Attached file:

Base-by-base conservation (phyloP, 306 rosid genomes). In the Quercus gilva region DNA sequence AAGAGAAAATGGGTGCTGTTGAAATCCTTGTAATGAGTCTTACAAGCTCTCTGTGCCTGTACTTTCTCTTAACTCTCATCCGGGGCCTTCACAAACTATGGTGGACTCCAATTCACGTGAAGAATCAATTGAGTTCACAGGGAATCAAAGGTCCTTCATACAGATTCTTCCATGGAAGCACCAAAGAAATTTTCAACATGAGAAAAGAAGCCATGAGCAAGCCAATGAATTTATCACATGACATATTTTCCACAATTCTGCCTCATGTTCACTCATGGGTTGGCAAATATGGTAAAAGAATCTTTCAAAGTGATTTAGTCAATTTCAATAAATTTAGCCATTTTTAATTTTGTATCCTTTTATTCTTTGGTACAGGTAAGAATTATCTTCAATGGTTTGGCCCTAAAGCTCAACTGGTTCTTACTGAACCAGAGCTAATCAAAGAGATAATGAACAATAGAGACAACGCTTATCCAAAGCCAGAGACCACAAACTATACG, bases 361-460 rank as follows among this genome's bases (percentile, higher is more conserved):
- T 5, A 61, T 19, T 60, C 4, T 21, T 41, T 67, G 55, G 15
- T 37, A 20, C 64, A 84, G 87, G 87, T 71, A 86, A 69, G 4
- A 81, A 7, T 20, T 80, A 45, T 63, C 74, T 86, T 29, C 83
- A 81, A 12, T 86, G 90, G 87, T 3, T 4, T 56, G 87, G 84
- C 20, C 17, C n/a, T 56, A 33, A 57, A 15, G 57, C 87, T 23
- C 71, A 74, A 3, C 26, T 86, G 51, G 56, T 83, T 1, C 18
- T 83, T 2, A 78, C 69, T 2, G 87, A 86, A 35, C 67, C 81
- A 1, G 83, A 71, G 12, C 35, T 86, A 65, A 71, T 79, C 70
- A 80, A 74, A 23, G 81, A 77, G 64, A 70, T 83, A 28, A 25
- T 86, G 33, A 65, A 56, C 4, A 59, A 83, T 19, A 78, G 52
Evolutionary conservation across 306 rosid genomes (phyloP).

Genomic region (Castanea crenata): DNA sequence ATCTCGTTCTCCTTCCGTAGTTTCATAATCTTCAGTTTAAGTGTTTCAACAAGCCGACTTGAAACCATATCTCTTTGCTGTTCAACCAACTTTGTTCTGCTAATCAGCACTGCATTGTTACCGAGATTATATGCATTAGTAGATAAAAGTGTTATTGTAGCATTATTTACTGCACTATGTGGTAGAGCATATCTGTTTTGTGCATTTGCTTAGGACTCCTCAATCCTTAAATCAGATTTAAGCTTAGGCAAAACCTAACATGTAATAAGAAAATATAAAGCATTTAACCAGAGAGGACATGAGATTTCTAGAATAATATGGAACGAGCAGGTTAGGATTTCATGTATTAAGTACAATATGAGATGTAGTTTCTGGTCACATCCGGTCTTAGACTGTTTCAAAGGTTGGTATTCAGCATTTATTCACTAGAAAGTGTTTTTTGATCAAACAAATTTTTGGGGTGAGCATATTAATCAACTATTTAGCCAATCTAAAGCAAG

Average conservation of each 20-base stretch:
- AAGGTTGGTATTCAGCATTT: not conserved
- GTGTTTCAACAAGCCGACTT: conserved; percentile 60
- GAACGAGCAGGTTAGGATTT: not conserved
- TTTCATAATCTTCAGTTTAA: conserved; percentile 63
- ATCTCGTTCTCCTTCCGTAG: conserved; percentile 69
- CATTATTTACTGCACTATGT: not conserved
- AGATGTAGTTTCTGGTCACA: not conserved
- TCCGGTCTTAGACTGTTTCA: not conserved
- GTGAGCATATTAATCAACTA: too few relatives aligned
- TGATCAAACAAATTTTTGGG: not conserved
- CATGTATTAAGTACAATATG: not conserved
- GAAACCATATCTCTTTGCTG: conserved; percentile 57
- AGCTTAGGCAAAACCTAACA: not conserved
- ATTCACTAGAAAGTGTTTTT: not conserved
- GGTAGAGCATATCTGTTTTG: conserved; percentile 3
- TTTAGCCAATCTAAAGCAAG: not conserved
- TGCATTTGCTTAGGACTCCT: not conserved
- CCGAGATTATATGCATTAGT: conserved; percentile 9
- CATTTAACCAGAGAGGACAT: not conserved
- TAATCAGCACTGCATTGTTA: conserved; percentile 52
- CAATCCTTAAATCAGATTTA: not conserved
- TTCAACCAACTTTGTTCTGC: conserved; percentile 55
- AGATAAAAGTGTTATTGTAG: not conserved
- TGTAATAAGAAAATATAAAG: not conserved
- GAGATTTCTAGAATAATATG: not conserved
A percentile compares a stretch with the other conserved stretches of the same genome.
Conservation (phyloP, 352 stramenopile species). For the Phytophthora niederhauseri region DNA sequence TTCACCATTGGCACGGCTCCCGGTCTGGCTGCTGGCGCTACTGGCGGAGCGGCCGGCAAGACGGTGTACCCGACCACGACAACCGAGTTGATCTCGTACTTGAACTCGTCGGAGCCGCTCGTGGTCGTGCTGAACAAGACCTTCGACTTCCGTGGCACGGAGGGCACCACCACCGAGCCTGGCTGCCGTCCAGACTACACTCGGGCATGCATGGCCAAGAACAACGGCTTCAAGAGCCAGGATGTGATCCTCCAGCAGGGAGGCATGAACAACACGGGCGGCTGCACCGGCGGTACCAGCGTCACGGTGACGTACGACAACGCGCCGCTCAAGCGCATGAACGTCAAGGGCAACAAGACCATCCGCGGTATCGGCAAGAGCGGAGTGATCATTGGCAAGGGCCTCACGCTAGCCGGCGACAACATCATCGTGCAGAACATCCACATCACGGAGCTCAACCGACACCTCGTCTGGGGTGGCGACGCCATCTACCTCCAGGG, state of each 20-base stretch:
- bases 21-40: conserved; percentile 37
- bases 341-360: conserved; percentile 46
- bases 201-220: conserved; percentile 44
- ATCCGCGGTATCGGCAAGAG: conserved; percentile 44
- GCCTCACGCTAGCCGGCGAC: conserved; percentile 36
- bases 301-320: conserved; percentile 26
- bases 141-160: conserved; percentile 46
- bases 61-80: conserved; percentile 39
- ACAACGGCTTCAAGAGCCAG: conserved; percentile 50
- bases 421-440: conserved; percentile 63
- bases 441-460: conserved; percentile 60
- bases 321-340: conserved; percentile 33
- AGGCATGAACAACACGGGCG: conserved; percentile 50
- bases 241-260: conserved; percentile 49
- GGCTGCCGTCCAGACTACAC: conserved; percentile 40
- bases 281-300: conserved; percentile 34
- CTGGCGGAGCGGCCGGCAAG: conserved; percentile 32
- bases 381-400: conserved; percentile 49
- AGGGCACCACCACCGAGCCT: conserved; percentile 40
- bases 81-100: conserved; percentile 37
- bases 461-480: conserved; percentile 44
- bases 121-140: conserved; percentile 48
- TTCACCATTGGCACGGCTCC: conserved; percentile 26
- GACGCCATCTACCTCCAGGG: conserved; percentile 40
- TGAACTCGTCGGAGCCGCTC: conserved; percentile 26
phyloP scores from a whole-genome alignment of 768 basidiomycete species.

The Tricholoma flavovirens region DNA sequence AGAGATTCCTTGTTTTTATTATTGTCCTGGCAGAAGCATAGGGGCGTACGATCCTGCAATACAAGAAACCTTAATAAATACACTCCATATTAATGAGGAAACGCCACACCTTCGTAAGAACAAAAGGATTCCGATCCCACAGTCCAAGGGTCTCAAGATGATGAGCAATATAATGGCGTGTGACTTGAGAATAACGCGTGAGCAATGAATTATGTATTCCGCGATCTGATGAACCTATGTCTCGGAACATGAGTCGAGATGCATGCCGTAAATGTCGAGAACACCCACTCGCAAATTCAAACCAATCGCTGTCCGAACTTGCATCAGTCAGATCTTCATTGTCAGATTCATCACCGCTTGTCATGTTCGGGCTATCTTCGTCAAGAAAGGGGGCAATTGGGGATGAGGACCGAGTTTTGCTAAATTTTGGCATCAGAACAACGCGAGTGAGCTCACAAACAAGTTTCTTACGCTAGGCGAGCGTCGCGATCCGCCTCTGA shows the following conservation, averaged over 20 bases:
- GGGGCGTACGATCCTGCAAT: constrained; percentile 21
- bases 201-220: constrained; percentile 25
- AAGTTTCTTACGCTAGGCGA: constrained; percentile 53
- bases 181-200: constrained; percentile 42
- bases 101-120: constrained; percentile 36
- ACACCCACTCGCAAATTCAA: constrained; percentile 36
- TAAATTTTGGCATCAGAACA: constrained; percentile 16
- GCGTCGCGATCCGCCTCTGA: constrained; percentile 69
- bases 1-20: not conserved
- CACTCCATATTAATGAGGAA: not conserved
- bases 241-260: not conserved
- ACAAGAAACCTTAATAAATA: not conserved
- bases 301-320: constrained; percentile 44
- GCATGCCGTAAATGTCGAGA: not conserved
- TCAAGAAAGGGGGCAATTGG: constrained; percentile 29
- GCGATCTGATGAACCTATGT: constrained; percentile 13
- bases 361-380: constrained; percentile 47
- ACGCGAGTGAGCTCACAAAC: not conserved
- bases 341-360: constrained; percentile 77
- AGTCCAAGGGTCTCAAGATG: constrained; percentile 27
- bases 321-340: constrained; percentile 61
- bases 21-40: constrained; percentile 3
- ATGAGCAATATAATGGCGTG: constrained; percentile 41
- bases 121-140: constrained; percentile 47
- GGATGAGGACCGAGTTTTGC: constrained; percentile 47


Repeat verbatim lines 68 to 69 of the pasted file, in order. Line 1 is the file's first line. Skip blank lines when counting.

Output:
The Tricholoma flavovirens region DNA sequence AGAGATTCCTTGTTTTTATTATTGTCCTGGCAGAAGCATAGGGGCGTACGATCCTGCAATACAAGAAACCTTAATAAATACACTCCATATTAATGAGGAAACGCCACACCTTCGTAAGAACAAAAGGATTCCGATCCCACAGTCCAAGGGTCTCAAGATGATGAGCAATATAATGGCGTGTGACTTGAGAATAACGCGTGAGCAATGAATTATGTATTCCGCGATCTGATGAACCTATGTCTCGGAACATGAGTCGAGATGCATGCCGTAAATGTCGAGAACACCCACTCGCAAATTCAAACCAATCGCTGTCCGAACTTGCATCAGTCAGATCTTCATTGTCAGATTCATCACCGCTTGTCATGTTCGGGCTATCTTCGTCAAGAAAGGGGGCAATTGGGGATGAGGACCGAGTTTTGCTAAATTTTGGCATCAGAACAACGCGAGTGAGCTCACAAACAAGTTTCTTACGCTAGGCGAGCGTCGCGATCCGCCTCTGA shows the following conservation, averaged over 20 bases:
- GGGGCGTACGATCCTGCAAT: constrained; percentile 21